January 31, 2024 – Political divisions that arose during the COVID-19 pandemic prompted an uptick in online harassment of people working in the public health arena—and the harassment hasn’t died down. In response, Harvard T.H. Chan School of Public Health’s Center for Health Communication (CHC) has produced a Digital Safety Kit for Public Health that aims to help public health workers and researchers navigate hostile online experiences and perhaps avoid them altogether.
The toolkit was put together by Samuel Mendez, a doctoral candidate in the Department of Social and Behavioral Sciences. Mendez, who focuses on organizational health literacy and online communication, is also a research assistant and student advisory board member at the CHC. The kit, which Mendez wrote about in a January 23 opinion piece in Harvard Public Health, provides a wealth of information about online harassment—how to recognize it, how to respond, how to make a plan to protect yourself, and what institutions can do.
The idea for the toolkit grew, in part, as Mendez watched colleagues, including doctors, scientists, and public health communicators, experience online harassment—and have to deal with it mostly on their own.
“My friends and peers, even those at a university or research center, have found that they can’t count right now on their institutions to have a lot of resources lined up to respond effectively,” Mendez said in an interview. “There are guides from content creators and streamers and social media influencers that offer a lot of individual advice—for instance, how to keep your public profile separate from your personal profile—and it’s great that those resources are available. But I found that existing advice doesn’t really translate well to public health, because in the world of public health a certain amount of your professional information has to be public because you get federal funding, or you’re promoting your work in journals or at conferences. So the idea that you can separate a public and private online persona isn’t always possible, and the idea that you can just do less online—delete an account or develop a thicker skin—may not apply, especially because public health often requires communication and community engagement to work.”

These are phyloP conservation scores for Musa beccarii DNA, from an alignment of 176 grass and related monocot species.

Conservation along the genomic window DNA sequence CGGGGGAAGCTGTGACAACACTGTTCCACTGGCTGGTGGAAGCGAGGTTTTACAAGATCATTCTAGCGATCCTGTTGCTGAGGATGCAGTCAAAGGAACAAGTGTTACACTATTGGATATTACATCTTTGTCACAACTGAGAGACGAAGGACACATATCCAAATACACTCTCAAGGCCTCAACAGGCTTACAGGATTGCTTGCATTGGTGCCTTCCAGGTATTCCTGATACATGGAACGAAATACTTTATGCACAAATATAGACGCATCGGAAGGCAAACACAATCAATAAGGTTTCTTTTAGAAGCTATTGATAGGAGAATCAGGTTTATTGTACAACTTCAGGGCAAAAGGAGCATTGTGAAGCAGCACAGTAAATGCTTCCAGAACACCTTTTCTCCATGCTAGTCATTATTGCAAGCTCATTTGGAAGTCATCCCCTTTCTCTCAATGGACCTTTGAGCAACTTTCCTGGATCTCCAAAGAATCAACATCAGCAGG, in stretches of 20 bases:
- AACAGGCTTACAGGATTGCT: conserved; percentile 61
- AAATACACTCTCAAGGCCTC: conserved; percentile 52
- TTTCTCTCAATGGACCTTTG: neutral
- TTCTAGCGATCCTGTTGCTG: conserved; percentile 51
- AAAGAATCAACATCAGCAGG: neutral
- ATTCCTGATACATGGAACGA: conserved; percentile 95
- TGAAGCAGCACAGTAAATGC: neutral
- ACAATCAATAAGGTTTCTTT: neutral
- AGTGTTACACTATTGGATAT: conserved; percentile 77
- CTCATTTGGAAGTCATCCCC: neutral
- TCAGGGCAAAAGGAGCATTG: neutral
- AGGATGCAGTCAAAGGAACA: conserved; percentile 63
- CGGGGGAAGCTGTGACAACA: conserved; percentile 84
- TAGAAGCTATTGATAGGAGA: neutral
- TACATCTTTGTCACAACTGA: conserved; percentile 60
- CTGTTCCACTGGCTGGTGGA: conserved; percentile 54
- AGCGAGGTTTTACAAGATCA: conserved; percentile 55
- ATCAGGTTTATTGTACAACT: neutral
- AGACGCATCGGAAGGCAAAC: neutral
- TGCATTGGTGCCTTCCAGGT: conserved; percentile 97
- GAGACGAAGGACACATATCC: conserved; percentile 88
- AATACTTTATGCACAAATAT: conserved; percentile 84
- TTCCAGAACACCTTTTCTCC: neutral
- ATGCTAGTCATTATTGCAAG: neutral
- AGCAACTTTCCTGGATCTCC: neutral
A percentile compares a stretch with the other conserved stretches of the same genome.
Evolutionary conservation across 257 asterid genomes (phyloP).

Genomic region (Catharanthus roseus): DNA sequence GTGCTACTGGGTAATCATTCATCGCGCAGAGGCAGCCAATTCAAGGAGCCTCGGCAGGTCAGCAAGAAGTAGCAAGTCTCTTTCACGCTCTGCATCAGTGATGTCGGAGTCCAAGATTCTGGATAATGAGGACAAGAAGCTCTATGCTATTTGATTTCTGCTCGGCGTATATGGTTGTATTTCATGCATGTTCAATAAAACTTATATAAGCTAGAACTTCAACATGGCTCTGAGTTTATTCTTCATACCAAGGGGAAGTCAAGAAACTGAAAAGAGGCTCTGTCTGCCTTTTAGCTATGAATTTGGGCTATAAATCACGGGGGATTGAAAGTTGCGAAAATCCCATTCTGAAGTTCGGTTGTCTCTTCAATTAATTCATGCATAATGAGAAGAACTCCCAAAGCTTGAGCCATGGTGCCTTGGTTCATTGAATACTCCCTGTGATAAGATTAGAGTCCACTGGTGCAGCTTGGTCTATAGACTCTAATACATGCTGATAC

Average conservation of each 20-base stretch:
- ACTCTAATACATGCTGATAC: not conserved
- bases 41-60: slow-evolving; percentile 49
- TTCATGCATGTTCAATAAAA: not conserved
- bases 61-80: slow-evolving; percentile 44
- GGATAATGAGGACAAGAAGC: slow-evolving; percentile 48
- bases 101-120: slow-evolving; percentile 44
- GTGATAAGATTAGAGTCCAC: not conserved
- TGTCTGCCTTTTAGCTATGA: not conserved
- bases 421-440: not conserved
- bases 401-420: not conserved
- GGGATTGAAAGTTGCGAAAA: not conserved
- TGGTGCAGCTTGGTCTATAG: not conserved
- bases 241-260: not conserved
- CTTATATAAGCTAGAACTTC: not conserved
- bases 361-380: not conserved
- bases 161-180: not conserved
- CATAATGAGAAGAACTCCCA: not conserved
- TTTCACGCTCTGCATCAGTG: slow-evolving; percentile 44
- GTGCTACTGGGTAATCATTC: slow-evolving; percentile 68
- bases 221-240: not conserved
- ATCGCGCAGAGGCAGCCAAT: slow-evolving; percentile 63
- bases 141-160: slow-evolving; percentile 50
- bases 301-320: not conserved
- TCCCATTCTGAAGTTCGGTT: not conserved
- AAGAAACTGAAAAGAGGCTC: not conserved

CHC Director Amanda Yarnell had seen her own share of online harassment—particularly of women and marginalized groups—while working as a manager in the journalism field. “I had given a lot of thought as to how to support people on my team who were being harassed,” said Yarnell. “When I came to Harvard Chan School, it was immediately apparent to me that there weren’t a lot of resources tailored specifically for scientists or folks in public health who were active on the internet.”
‘We received death threats’
There were at least 1,499 incidents of harassment—including online harassment and threats to personal safety—directed at local health department officials between March 2020 and January 2021, according to one study. A 2021 survey found that one in six local public health workers felt bullied, threatened, or harassed due to their professional role.
High-profile instances of harassment underscore the problem. For instance, last June, vaccine expert Peter Hotez, dean of Baylor College of Medicine, was attacked online—and then confronted by a couple of people outside his home—after he criticized a podcast hosted by Joe Rogan that featured presidential candidate and anti-vaxxer Robert F. Kennedy Jr.
Closer to home, Harvard Chan doctoral candidate Eirliani (“Lin”) Abdul Rahman, an expert in child sexual abuse and human trafficking who had been a founding member of Twitter’s (now “X”) Trust and Safety Council, faced harassment after she and two other members resigned from the Council in December 2022, alarmed by the meteoric rise in hate speech on the platform after it was taken over by Elon Musk. Abdul Rahman was interviewed by several media outlets after her resignation—after which she was subjected to a swarm of online harassment. “Musk instigated harassment against us on X,” said Abdul Rahman. “We received death threats, threats of doxing [public sharing of a person’s private information, such as home address and cell phone number], and more, that also migrated to other platforms like Facebook, LinkedIn, and email.”